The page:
Guidance material for public servants
"Participation works best when people feel that they can make a difference, when they have the time to fully engage with the issues, and when there is a healthy relationship of mutual respect. It works worst when it is rushed, ill-informed and vague about the links to formal decision-making or when it allows the loudest voices to dominate." Geoff Mulgan, Involve Chair, United Kingdom
In 2007, the sector called for a change to the culture of government, for improvements to the ways the government engages with the sector, and for changes to government funding and accountability arrangements.
In response, on 13 June 2011 Cabinet endorsed the Kia Tūtahi Standing Together Relationship Accord; an important symbol of commitment between government and communities to build strong relationships. View the Accord on the publications page.
At Parliament on 1 August 2011 the Prime Minister and Minister for the Community and Voluntary Sector hosted a signing ceremony and signed the Accord on behalf of Government. The Accord was also signed by community representatives and endorsed by the government chief executives present.
In practice, this will mean working alongside a wide range of stakeholders in the sector and within government to help determine priorities and the way forward. Real progress will only be made with involvement from the sector at national and grassroots levels, local and central government officials, and where appropriate, business and academia. We each have a role to play in our day to day interactions, policy development and decision-making.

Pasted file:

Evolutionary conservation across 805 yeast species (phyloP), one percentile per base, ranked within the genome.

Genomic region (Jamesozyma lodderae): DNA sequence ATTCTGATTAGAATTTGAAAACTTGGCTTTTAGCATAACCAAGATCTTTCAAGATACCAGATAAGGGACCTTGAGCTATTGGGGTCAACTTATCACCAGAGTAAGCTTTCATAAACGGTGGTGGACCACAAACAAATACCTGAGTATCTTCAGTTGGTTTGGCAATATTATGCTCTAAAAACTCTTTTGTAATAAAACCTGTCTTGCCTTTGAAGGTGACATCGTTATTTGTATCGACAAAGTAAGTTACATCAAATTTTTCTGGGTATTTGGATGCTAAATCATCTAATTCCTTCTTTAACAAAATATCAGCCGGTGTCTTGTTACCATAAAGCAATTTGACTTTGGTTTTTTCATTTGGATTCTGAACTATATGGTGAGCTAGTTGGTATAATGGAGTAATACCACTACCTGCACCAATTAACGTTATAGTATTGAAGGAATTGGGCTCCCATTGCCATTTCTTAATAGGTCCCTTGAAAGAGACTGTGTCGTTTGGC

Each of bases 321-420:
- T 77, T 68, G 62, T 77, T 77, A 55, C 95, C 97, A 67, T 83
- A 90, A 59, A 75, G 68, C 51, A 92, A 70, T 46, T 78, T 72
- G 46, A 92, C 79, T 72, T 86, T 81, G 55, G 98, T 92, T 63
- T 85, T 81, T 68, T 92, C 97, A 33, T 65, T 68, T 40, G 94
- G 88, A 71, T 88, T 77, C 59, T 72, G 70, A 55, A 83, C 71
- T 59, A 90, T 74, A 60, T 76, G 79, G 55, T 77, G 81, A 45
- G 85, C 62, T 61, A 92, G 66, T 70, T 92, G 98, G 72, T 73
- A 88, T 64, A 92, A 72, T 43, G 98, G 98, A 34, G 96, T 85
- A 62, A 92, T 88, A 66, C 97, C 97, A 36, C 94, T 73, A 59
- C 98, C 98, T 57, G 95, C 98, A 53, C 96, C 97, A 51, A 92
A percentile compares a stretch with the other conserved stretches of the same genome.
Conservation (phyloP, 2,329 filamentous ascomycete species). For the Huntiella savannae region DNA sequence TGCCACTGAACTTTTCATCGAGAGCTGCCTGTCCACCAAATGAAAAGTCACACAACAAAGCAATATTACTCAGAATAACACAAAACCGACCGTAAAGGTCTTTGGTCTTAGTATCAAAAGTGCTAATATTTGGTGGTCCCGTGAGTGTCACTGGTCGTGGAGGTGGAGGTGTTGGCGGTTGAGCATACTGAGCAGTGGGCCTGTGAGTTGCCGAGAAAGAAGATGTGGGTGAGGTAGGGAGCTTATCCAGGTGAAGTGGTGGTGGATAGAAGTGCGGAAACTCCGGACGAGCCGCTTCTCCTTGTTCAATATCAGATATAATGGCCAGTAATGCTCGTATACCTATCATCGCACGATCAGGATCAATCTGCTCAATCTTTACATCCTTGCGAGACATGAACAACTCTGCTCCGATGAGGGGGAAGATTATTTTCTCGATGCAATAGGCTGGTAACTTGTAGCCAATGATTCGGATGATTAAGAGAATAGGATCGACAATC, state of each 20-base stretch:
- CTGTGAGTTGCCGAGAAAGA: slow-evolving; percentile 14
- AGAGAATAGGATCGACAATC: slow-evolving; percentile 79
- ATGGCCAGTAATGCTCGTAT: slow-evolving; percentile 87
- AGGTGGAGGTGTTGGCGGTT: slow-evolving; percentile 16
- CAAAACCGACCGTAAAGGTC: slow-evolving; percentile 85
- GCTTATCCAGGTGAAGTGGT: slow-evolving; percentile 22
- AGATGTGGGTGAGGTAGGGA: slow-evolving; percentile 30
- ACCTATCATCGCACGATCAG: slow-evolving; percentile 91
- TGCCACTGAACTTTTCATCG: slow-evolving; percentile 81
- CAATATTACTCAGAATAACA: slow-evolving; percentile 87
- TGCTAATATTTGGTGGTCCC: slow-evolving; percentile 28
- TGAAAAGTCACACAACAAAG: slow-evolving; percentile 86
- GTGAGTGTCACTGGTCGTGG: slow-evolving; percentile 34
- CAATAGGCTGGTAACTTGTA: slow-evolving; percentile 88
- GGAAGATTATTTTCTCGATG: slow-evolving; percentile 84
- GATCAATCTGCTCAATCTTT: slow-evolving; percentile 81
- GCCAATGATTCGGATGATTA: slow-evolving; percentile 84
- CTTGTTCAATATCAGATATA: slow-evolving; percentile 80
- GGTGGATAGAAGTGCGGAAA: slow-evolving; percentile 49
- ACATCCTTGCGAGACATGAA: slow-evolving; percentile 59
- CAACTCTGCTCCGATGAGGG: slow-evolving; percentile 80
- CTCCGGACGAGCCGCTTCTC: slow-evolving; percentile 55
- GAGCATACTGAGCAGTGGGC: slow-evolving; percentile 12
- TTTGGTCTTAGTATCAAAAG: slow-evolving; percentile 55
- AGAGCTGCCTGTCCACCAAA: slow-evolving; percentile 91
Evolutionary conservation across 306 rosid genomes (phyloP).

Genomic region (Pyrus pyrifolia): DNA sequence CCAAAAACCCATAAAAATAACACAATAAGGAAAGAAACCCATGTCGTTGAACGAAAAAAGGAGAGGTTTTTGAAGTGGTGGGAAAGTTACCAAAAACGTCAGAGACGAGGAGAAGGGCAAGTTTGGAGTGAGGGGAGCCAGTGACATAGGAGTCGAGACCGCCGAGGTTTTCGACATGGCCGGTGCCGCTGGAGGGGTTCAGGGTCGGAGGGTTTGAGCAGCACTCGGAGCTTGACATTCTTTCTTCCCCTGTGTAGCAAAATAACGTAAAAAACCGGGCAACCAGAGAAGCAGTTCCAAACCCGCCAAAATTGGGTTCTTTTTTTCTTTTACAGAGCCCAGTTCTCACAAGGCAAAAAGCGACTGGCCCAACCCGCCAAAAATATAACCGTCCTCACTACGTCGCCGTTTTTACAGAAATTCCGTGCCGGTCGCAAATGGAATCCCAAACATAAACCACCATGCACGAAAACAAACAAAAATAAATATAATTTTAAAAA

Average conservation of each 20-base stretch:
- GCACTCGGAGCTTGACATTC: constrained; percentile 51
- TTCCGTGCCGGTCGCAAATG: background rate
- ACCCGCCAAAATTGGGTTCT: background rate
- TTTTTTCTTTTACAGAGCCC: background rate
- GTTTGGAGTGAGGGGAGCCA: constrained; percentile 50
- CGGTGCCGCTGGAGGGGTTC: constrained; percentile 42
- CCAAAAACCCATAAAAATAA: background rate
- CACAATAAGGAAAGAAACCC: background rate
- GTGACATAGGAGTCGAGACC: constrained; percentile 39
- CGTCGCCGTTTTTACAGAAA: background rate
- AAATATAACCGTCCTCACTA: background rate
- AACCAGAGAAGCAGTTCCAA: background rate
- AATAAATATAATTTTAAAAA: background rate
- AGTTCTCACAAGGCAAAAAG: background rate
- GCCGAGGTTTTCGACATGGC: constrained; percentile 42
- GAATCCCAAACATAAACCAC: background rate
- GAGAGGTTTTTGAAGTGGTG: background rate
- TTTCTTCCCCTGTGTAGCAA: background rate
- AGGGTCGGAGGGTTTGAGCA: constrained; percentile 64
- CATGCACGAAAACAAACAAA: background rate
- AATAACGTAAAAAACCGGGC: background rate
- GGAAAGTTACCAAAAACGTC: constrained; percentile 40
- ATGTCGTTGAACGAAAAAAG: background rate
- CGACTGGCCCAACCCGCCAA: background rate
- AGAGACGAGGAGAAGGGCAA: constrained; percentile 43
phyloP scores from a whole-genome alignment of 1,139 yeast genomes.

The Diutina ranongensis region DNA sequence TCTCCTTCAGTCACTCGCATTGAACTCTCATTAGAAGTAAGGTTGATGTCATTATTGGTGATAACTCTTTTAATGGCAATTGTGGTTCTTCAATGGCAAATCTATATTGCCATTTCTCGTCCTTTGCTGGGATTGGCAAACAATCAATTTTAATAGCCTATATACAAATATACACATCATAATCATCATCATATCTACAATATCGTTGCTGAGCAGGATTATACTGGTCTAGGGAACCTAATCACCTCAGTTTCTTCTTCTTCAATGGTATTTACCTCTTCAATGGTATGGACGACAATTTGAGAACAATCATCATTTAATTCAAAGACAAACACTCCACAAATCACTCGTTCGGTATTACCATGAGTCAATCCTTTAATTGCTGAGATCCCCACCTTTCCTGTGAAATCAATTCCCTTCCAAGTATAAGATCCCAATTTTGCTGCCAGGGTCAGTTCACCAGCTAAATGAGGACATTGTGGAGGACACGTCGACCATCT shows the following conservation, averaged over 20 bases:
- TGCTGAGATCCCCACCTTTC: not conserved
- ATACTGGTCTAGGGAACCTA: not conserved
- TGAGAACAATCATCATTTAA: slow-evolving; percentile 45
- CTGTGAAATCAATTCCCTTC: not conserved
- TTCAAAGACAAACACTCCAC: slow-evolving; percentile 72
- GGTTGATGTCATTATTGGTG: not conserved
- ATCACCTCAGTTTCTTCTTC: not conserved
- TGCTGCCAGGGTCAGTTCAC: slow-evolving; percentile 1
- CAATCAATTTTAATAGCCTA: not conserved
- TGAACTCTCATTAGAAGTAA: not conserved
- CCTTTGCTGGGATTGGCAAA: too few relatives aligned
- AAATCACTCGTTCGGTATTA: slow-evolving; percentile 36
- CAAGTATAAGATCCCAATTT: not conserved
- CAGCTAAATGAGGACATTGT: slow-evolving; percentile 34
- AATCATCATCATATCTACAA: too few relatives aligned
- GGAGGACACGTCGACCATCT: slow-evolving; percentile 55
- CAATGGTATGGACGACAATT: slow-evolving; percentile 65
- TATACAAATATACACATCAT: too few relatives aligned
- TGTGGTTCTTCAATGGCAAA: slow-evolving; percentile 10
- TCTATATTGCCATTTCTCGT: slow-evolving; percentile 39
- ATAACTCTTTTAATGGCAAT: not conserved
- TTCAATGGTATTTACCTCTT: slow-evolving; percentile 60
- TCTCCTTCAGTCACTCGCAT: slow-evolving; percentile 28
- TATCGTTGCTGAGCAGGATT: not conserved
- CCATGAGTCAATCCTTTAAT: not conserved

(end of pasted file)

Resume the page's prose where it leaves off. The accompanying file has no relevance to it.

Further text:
The following resources may help public servants to embody good practice in their work:
- The Good Practice Participate website helps public servants to engage successfully with community, voluntary, iwi and Maori organisations. It supports active involvement in decision-making as a sign of a healthy, participatory democracy.
- The Good Practice Funding website covers why government funds NGOs, the importance of healthy relationships with NGOs, funding processes and NGO perspectives on government funding.
- The Ready Reference Engagement Guide is for public servants at all levels who interact with communities. If you are new to working with communities, this guide will help you learn about organising consultation processes, working in partnership, and building trusting relationships.
- Public Service Employeer Supported Volunteering Guide provides guidance on how government agencies can offer volunteering opportunities to employees.
- Treasury’s Guidelines for Contracting with Non-Government Organisations for Services Sought by the Crown – guidelines to help government agencies deal with NGOs on funding issues.
- Principles to Underpin Management by Public Entities of Funding to Non-Government Organisations – a good practice guide that sets out the principles the Auditor-General expects public entities to consider, and act in keeping with, to manage funding arrangements with NGOs.
- When Government Engages – The Guide to Online Participation helps state servants navigate the complex and exciting terrain of technology-enabled public engagement. It embodies government’s commitment to achieving a world class professional State Service.
- The Policy Development Toolkit on the Public Sector Intranet is a single point of access to New Zealand policy development guidance documents and websites
- The Citizens Advice Bureaux (CAB) Distribution Guidelines for central government agencies help reduce administrative costs and allow the CAB network to focus on its core role of providing information and advice to the community.
- Jo Cribb’s Being Accountable: Voluntary Organisations, Government Agencies and Contracted Social Services in New Zealand explores the contracting relationship from the perspective of voluntary organisations and highlights the fact that voluntary organisations and government agencies typically have similar aims: to provide services that generate positive results for those receiving them.